This book (see it on Amazon) speaks strongly to me of events rememberred from my childhood in the South. It is a biography compiled from interviews taped in the mid-1970's by scholars of oral history. Its language is rich and free like a spoken conversation, full of anecdotes and amusing descriptions. It is both social history and the personal story of Virginia Foster Durr's life. I enjoyed it and recommend it hightly.
Born into a well-off white family in Alabama in 1903, Virginia eventually endured ostracism and defamation for her support of civil rights. Her interviews provided a vivid account of the paranoia of the McCarthy era and tthe racism and severe economic problems in the South up through the 1960's.
Her influence derived from at least three factors. One was her husband clifton Durr, who became head of the Federal Communications Commission and later was a leading civil rights lawyer. Another factor was her sister's marriage to supreme court Justice Hugo Black. And finally there was her own well-formed mind. About the importance of her marriage, she said, "It was only after I was safely married that I could really be interested in anything... Old maids were pitied not just because they had no husband but because a life without a husband meant a life of poverty."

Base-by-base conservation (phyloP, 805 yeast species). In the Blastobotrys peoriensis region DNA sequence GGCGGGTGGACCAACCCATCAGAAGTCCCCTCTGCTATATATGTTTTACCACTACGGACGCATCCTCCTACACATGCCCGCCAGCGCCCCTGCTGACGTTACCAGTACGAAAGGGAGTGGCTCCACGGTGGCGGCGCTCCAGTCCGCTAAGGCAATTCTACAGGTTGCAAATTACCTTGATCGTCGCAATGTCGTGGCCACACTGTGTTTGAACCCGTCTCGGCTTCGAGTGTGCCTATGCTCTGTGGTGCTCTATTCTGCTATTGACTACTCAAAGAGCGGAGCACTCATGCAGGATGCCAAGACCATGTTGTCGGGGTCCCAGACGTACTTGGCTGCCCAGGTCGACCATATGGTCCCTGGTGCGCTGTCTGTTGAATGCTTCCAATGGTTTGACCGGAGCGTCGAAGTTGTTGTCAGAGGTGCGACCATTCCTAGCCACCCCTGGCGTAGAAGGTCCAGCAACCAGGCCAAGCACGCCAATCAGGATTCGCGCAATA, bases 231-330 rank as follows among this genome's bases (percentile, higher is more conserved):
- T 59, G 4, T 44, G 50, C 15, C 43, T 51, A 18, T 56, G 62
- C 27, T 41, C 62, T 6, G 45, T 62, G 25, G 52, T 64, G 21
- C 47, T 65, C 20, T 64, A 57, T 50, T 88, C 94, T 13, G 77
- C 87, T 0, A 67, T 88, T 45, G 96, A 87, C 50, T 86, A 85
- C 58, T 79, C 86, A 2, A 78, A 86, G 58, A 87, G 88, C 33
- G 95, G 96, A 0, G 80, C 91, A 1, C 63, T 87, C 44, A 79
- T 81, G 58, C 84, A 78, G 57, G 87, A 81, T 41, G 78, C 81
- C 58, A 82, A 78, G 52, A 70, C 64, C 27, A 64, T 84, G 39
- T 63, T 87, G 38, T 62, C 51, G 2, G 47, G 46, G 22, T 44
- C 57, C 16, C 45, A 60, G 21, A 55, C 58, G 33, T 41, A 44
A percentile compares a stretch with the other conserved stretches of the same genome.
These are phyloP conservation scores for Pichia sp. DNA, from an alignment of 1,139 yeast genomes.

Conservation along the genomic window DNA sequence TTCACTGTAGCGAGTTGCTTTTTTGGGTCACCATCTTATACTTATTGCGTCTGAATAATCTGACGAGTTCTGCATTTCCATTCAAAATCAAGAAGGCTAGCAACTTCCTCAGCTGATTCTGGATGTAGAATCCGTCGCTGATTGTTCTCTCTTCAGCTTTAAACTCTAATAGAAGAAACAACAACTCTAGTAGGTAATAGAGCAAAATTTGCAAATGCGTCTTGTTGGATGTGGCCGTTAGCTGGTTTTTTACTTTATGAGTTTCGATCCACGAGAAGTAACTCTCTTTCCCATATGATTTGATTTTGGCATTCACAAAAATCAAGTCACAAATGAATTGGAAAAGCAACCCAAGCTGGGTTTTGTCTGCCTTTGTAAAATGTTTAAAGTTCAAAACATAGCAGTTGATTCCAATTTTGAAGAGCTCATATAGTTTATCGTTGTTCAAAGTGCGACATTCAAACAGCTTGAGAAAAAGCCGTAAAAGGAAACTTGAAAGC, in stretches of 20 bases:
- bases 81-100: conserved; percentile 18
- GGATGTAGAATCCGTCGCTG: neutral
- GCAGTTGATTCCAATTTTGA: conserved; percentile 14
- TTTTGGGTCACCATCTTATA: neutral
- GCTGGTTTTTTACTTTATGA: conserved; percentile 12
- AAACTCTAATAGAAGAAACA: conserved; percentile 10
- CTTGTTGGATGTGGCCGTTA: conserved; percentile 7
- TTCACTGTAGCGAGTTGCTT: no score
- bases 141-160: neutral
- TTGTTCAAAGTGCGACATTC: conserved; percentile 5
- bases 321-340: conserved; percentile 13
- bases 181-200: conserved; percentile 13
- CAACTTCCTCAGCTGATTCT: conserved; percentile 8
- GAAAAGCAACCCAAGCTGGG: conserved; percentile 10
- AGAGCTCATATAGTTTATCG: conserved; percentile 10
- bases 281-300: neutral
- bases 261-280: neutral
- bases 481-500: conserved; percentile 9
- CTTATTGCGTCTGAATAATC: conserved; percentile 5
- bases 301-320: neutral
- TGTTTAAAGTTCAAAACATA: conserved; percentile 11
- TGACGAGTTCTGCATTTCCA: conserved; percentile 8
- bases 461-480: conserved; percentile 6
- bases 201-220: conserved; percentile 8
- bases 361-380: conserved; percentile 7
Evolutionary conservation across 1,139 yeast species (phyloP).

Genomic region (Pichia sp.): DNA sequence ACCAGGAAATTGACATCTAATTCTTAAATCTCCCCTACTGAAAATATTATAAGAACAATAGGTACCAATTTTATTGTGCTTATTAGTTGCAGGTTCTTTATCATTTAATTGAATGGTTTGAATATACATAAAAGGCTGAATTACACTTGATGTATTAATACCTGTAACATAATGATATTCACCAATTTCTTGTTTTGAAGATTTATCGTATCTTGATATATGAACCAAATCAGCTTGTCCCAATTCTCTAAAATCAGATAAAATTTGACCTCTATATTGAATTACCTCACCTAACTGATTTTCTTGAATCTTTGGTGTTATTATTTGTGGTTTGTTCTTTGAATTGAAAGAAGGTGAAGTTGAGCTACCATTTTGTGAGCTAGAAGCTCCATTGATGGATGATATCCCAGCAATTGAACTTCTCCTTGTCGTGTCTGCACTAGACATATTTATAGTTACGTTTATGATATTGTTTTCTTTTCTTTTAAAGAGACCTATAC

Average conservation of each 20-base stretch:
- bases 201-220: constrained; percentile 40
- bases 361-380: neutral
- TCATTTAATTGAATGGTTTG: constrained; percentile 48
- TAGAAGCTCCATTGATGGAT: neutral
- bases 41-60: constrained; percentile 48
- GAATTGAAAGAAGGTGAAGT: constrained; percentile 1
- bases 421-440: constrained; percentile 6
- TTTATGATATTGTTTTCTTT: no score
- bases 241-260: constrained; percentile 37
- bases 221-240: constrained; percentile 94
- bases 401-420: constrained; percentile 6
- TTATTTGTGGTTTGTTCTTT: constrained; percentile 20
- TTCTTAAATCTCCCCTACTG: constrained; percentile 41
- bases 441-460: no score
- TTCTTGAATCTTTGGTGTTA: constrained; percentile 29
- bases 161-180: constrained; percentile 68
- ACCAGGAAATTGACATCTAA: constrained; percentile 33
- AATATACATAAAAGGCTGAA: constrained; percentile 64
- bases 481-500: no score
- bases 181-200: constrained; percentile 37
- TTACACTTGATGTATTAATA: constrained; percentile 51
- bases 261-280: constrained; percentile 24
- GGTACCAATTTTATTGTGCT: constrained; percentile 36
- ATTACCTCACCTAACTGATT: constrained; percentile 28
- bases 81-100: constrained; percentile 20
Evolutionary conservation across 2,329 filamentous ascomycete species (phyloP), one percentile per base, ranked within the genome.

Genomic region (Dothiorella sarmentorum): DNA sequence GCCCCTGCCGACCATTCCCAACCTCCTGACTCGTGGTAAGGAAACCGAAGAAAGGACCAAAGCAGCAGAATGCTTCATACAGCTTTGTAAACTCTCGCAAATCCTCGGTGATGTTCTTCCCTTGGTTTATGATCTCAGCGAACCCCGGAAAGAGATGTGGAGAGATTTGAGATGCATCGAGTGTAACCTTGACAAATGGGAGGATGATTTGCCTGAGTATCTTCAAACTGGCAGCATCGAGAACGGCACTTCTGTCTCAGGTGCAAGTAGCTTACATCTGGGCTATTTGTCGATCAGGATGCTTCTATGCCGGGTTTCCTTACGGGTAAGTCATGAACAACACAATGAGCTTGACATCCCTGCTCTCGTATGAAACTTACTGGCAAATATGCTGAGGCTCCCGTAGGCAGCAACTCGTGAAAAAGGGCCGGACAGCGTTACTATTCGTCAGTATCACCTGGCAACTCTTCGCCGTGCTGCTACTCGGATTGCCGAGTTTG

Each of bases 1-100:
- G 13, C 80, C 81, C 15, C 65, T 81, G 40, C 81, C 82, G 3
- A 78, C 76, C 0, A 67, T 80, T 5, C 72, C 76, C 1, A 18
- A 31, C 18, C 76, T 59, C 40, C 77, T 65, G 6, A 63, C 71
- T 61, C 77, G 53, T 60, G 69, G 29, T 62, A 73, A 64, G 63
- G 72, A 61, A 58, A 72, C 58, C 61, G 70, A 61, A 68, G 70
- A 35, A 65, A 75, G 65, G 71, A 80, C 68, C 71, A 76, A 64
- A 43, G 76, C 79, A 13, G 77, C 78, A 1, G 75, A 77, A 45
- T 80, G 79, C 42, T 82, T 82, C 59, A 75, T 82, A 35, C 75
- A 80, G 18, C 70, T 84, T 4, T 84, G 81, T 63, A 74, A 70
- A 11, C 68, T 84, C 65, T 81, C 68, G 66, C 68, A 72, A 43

The in-her-time-prevailing racism of thhe South is vividly captured in this book, as in the following description of one Southern senator: "[He] talked race all the time...he would always go on about the sex thing. If anything happened to change the Southern system, the white women would just rush to get a black man. We'd have a race of mulattoes. He and others like him seemed maniacal on the subject of sex...These men...would get up and make vile speeches about white women of the South and how they were protecting them. Every black man wanted to rape a white woman and every white woman apparently wanted to be raped...they showed a kind of sickness...I really think those fears came from the fact that the white men of the South had had so many sexual affairs with black women...It's the only thing I can figure out that made them so crazy on the subject."
---- FOOTNOTE: I wrote the above review in 1988 for WoNet News, an internet newsgroup, and I'm republishing it here and now because all its topics are still relevant for women.